The new CEO of College Board, David Coleman, spearheaded a sweeping redesign of America's oldest college entrance exam. His plan was to tie the controversial Common Core with the SAT. In an internal memo, he called it a “beautiful vision.”
What does that mean? What is his beautiful vision? We do not know.
We do know that 2016 was a bad year for College Board. From a major security breach exposing 400 test questions to going ahead with test using leaked questions to knowingly overloading the test with wordy math problems, things were bad for college board.
Plus, President-elect Donald Trump has called the Common Core a “total disaster,” saying education must be controlled locally. Even though the decision to adopt or not to adopt Common Core rests with the states, such strong high-level opposition could determine whether the course charted by Coleman helps or hurts the College Board and the SAT.
In 2012, the ACT overtook the SAT as the most popular college entrance exam in America. Given the turmoil with the SAT, we see ACT gaining more traction. Recently, the ACT launched the preACT, to compete with the PSAT. And the ACT has been the more stable test, so we recommend taking it first, before the SAT.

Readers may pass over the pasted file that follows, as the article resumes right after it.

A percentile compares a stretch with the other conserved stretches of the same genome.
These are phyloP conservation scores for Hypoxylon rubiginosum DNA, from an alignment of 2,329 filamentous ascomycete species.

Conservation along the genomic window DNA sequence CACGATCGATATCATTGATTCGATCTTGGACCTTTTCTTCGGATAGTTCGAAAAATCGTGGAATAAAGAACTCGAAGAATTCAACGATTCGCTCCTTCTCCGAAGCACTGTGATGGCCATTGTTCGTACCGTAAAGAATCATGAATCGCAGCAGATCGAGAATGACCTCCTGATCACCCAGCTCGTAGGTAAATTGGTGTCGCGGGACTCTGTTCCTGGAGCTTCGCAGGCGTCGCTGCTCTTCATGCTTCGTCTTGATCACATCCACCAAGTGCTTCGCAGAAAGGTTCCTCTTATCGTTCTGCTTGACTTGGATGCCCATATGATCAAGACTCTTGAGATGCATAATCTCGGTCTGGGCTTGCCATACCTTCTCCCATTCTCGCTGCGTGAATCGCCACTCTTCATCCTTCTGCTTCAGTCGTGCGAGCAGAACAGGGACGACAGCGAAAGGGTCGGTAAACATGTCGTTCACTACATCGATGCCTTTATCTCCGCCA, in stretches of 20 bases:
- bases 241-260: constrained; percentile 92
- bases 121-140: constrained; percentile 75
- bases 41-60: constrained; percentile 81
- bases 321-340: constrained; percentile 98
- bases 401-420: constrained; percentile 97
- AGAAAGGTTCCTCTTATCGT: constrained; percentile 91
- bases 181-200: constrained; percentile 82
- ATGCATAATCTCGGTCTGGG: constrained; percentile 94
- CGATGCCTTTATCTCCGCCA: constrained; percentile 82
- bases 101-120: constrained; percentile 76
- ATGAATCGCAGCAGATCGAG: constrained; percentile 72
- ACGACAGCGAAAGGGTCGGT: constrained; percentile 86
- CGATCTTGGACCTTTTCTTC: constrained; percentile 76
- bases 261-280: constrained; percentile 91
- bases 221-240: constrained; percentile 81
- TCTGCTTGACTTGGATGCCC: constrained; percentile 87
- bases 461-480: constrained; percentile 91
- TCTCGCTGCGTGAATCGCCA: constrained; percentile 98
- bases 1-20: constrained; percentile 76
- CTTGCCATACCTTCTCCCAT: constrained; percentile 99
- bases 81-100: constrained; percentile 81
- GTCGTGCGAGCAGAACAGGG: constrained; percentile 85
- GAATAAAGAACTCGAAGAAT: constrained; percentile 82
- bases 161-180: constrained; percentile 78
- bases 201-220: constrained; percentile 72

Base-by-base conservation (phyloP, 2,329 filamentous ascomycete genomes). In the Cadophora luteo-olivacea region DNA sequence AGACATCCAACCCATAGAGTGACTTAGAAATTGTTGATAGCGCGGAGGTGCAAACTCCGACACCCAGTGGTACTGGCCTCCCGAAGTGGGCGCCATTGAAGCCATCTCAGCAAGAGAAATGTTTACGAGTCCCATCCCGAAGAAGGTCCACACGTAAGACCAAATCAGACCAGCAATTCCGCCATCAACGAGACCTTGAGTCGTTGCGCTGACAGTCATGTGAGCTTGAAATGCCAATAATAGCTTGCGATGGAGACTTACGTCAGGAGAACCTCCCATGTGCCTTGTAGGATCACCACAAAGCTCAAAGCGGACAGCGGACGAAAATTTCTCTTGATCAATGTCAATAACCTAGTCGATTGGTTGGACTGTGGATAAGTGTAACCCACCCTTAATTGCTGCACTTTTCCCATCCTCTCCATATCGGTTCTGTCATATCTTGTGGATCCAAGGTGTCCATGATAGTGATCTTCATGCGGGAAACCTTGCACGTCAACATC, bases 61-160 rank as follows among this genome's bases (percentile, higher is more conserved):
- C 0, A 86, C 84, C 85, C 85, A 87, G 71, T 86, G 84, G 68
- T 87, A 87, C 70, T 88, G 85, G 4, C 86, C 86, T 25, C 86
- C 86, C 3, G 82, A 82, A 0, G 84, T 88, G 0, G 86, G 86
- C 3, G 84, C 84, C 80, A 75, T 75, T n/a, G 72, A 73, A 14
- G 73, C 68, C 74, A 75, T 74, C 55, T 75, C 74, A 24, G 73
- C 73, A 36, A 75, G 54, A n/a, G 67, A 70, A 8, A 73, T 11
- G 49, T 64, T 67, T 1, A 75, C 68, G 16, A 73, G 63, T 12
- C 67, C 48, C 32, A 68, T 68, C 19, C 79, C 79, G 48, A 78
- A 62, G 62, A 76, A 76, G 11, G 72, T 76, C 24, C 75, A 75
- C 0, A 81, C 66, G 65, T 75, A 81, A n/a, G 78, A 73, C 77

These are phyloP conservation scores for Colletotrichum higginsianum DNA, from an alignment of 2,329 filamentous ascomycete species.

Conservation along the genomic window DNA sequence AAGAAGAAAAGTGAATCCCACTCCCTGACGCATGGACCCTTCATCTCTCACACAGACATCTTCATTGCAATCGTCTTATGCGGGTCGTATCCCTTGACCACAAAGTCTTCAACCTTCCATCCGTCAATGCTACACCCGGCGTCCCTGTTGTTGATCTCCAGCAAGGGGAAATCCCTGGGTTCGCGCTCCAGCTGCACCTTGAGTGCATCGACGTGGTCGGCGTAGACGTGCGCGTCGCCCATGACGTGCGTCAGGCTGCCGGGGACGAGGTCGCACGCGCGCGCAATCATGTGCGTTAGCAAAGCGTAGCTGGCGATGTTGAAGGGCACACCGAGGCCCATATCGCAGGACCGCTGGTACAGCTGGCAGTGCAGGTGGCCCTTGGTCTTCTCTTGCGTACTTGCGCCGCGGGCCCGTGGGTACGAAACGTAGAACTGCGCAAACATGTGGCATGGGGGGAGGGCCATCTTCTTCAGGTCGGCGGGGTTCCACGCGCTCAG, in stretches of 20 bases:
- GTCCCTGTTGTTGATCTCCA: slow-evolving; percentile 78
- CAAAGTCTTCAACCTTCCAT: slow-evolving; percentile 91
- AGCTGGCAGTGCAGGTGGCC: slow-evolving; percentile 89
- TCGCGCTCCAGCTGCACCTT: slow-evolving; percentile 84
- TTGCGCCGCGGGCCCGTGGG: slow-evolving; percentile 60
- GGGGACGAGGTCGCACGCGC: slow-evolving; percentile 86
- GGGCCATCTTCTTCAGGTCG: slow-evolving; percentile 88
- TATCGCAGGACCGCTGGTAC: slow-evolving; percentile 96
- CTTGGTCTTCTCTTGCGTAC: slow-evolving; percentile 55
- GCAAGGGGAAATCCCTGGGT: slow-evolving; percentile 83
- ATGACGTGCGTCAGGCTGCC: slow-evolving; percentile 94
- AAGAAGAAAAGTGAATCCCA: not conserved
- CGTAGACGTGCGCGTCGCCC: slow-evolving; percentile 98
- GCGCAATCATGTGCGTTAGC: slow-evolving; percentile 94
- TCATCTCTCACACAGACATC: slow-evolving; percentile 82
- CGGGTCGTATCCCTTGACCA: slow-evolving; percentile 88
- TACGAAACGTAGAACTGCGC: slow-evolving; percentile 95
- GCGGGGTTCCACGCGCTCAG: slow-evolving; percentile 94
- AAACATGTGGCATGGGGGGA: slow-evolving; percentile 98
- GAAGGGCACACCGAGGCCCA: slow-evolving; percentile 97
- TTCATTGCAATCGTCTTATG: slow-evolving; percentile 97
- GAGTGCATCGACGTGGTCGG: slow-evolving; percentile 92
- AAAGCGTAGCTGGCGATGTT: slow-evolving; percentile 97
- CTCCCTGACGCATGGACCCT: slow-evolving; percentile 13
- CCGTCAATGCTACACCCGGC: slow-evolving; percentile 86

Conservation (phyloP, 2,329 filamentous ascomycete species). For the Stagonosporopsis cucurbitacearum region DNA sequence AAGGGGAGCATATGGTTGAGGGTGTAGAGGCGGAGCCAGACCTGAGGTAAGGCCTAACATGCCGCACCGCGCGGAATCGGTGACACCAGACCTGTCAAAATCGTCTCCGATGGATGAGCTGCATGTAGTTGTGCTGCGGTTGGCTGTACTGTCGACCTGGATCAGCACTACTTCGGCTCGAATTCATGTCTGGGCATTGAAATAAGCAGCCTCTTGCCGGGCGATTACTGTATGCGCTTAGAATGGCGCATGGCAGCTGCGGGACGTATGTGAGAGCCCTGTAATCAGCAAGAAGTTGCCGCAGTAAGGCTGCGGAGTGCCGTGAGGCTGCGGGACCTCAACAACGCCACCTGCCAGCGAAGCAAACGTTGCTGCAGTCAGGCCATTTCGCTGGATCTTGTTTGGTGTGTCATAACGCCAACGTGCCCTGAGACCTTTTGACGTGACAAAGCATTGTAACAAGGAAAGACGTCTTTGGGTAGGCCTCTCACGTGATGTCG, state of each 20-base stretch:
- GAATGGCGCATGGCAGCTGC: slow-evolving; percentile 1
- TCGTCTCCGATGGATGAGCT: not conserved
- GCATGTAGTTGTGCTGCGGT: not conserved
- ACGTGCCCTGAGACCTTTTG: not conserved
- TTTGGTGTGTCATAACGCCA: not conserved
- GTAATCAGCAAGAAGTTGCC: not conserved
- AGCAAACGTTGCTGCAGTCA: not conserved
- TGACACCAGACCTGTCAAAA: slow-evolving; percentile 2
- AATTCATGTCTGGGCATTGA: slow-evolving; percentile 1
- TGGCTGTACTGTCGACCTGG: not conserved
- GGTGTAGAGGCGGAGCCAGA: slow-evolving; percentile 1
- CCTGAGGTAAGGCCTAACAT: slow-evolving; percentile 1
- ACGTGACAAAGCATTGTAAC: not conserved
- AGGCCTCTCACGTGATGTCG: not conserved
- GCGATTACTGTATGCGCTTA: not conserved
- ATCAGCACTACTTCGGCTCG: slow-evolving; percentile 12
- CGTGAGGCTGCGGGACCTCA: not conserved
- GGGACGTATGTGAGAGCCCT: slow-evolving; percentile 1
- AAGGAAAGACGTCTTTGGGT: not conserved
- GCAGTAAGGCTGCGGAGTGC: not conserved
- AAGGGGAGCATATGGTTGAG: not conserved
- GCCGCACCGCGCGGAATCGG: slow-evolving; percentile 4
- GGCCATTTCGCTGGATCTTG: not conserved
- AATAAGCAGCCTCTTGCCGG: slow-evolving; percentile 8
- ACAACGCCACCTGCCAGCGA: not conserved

College board has vast resources, so it is here to stay. According to data from 2015, it had about $77 million in annual profit and $834 million in net assets. The College Board offers test-fee waivers to poor students as well as free test-preparation services through a partnership with Khan Academy, a not-for-profit educational organization. It can get away with fee waivers, free-test prep services and making big errors. But does Coleman's “beautiful vision” of common core and poor judgment regarding tests really benefit, you, the student?
Regardless, you have to take tests to get into the college of your dreams. Do yourself a favor and take both tests, but take the ACT first, to cover your base and not getting pulled into someone else's dream.
Check out Hillview Prep's test prep services for the ACT and the SAT. Visit our “Thought Leaders” page to learn more about their experiences and what it takes to get into the college of YOUR dreams.